Apr 19, 2019 | Updated: 10:49 AM EDT

Rosetta Spots Clues About the Formation of the Solar System

Mar 21, 2015 03:50 PM EDT


The Rosetta Orbiter orbiting Comet 67P detected molecular nitrogen from October 17 to 23, 2014 when the orbiter was just 10 kilometers from the comet's center using the Rosetta Orbiter Spectrometer for Ion and Neutral Analysis. These findings, published in the journal Science, could reveals clues about the formation of the Solar System.

The presence of molecular nitrogen on the comet indicates that the comet was created in freezing conditions with temperatures low enough to freeze nitrogen into ice. Since the other planets and moons in the solar system also contain nitrogen, it means that Rosetta's detection of the gas suggests that the comet was formed in the same region.

Researchers also confirmed that molecular nitrogen found on the comet was the most common type found in the nearby planetary group and is one of the primary gases found in the gas giants.

This isn't the first time nitrogen has been found on comets. But this is the first occasion that is has been distinguished by itself and as molecular nitrogen. In most cases, nitrogen is found alongside other compounds such as ammonia or hydrogen cyanide.

"Its detection is particularly important since molecular nitrogen is thought to have been the most common type of nitrogen available when the solar system was forming," ESA officials wrote in a statement.

"In the colder outer regions, it likely provided the main source of nitrogen that was incorporated into the gas planets," ESA added. "It also dominates the dense atmosphere of Saturn's moon Titan and is present in the atmospheres and surface ices on Pluto and [on] Neptune's moon Triton."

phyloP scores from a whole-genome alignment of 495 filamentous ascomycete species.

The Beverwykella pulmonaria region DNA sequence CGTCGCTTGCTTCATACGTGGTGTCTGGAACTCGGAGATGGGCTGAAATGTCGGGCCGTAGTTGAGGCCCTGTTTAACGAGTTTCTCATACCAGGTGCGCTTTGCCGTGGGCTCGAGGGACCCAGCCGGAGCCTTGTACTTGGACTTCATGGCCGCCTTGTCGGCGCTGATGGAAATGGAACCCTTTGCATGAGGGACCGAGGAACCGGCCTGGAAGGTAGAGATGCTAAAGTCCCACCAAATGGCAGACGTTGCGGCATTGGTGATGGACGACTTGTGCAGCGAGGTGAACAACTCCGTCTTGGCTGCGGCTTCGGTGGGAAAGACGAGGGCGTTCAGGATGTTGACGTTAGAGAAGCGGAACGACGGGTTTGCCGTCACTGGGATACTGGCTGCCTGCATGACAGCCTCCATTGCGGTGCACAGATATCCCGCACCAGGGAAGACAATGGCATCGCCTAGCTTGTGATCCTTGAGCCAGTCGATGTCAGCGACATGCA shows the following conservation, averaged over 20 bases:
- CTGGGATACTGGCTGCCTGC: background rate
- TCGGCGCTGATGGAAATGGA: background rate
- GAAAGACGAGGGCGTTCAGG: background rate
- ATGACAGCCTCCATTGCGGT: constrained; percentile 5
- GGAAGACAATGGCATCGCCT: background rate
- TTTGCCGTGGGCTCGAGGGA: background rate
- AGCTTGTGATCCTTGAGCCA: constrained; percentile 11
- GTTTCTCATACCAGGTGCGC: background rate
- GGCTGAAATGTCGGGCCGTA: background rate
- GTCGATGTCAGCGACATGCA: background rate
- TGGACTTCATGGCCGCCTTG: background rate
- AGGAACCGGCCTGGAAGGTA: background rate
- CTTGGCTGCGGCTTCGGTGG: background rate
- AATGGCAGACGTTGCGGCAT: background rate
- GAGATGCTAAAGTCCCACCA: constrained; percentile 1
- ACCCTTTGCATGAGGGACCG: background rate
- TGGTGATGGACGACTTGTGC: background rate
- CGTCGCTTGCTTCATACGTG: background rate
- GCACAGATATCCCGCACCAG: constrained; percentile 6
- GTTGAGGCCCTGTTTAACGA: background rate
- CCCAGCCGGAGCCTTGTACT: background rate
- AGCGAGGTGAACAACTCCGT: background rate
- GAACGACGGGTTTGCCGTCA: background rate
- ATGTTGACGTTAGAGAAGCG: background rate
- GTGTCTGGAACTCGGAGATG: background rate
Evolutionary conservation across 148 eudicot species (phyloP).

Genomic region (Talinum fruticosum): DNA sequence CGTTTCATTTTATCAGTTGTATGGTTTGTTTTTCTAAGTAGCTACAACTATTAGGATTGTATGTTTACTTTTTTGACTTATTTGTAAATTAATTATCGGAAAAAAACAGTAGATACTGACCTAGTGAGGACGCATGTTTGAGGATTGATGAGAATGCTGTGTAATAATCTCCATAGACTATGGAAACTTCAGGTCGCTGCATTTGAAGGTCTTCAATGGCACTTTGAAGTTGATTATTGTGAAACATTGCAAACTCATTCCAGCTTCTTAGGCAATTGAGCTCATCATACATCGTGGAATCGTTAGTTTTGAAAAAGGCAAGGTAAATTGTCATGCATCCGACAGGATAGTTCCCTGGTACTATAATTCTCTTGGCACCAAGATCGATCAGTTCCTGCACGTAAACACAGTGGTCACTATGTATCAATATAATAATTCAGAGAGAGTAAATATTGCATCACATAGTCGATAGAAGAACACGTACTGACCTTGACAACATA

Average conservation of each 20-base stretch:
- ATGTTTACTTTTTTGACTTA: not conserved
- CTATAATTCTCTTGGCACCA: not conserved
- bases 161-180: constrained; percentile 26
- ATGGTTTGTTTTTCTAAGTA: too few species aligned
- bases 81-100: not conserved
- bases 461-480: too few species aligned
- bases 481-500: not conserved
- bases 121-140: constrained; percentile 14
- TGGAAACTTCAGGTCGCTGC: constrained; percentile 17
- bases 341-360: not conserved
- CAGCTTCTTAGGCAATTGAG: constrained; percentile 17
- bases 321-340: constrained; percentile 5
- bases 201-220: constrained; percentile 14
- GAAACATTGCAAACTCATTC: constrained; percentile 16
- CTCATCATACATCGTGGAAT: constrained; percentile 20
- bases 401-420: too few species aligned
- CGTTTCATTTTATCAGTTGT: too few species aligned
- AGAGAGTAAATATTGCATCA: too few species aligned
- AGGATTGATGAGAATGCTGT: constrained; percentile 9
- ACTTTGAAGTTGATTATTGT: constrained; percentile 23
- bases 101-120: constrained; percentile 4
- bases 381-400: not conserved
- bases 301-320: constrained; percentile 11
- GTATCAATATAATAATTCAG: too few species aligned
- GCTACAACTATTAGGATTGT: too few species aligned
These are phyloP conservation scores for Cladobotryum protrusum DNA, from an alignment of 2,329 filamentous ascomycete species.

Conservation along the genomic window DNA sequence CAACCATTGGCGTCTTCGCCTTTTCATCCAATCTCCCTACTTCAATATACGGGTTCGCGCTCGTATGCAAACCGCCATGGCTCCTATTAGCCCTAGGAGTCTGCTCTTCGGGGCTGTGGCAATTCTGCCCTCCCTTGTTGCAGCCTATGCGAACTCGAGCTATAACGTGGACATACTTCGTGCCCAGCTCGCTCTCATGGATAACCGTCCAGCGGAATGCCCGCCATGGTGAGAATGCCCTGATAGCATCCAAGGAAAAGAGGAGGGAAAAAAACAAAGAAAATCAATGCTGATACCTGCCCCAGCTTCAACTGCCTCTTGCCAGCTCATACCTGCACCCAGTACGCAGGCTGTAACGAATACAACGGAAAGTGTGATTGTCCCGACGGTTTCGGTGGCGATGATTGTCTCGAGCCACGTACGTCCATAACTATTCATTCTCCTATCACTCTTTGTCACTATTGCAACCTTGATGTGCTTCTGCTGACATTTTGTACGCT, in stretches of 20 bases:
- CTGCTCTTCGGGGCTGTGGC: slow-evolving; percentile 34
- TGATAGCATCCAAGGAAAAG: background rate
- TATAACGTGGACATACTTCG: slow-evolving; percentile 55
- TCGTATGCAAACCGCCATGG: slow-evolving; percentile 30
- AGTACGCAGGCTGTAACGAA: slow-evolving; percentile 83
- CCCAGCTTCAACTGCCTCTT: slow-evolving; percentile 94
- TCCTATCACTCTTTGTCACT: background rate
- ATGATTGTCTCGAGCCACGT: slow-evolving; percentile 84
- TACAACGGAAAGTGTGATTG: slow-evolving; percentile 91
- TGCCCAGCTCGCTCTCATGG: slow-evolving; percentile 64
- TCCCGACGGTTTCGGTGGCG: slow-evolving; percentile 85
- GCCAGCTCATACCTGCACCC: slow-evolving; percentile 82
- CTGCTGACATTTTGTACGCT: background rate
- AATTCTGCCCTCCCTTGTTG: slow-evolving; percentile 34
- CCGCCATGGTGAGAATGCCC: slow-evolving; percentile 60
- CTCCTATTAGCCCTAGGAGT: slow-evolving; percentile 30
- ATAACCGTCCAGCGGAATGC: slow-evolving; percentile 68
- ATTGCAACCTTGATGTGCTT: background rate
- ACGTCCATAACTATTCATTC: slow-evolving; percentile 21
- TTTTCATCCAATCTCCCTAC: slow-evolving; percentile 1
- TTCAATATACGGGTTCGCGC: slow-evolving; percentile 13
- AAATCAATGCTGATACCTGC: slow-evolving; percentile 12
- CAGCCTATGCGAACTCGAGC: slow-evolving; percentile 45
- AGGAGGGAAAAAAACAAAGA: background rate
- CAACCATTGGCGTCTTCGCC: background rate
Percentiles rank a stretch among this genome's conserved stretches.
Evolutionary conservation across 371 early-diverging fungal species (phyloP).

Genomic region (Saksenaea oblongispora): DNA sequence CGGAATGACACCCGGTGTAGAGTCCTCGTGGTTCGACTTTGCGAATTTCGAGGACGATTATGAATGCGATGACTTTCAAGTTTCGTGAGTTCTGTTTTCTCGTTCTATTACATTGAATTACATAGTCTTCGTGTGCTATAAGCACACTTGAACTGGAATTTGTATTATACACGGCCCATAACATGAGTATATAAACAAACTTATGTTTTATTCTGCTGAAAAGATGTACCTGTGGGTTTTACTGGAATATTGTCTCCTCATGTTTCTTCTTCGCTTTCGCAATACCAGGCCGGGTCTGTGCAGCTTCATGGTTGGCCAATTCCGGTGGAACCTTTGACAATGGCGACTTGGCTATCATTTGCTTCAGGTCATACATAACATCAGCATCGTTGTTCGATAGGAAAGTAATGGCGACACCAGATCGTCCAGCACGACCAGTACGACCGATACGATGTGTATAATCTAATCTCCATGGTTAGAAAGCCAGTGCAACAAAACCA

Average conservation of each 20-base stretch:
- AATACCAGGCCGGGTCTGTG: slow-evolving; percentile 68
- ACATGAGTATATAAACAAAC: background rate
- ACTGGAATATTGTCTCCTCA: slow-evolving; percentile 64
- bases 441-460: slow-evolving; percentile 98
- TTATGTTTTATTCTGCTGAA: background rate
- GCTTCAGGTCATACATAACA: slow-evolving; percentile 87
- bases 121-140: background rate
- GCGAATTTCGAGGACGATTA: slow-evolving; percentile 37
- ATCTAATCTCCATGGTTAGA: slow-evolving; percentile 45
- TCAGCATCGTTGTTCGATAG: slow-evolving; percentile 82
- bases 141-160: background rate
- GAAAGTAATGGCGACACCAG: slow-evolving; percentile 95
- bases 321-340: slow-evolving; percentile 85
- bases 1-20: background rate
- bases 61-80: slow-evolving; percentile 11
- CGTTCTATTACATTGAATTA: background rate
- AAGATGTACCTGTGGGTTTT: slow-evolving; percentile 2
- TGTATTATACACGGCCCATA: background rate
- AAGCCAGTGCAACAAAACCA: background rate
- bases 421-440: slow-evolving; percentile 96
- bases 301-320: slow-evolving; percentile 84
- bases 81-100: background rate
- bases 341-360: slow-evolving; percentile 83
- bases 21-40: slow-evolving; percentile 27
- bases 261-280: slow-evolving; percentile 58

The finding also included a surprise. The ratio of molecular nitrogen to carbon monoxide was 25 times less than expected from models of the early solar system. According to scientists, this unexpectedly low ratio is probably due to the way the ice was formed. The ice most likely formed at extremely low temperatures in conditions cold enough to cause both the carbon monoxide and the molecular nitrogen to freeze causing the nitrogen to be trapped in "cagelike" water-ice known as clathrates. For this to form, temperatures were most likely between minus 418 Fahrenheit and minus 364 Fahrenheit.

Another possibility put forth by researchers is that the ice formed at a temperature of approximately minus 423 Fahrenheit which would make sense if the origins of the comet is somewhere in the vicinity of Pluto and Triton.

Regardless of the origin, the ice would melt as the comet approached the sun further explaining the low ratio, scientists said.

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